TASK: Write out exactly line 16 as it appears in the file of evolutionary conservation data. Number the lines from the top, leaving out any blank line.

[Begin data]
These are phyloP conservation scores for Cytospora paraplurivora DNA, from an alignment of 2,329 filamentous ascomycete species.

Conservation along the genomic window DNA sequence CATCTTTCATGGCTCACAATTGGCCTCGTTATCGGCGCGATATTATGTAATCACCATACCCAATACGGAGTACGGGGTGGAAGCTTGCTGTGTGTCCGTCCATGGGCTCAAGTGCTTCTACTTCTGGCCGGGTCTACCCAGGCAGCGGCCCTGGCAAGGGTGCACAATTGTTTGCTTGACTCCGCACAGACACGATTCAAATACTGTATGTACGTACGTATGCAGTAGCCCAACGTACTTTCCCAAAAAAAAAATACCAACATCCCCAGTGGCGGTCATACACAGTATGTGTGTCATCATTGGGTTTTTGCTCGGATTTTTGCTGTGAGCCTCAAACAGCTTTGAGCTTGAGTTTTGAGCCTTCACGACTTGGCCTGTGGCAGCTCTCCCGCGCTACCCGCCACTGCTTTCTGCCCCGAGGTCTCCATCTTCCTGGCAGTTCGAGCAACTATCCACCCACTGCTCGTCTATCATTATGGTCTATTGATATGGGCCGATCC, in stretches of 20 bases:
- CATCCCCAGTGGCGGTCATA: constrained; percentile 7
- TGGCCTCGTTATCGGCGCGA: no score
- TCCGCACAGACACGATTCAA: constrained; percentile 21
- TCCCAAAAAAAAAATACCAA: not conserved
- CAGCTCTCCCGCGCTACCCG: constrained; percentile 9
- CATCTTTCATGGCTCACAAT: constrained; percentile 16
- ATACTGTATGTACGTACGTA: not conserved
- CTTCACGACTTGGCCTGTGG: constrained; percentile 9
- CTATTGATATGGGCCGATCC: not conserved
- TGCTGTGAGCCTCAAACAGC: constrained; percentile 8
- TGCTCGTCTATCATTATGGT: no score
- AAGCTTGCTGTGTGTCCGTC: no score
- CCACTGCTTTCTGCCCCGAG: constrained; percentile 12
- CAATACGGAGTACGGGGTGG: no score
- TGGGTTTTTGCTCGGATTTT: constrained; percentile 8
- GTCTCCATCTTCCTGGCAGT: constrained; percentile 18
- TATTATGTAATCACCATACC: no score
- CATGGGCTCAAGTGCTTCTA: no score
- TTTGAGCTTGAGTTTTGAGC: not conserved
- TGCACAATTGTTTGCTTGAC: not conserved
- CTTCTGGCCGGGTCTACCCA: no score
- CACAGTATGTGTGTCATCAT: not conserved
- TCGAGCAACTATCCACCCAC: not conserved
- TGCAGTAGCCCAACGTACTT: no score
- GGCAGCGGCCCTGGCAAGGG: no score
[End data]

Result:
- CAATACGGAGTACGGGGTGG: no score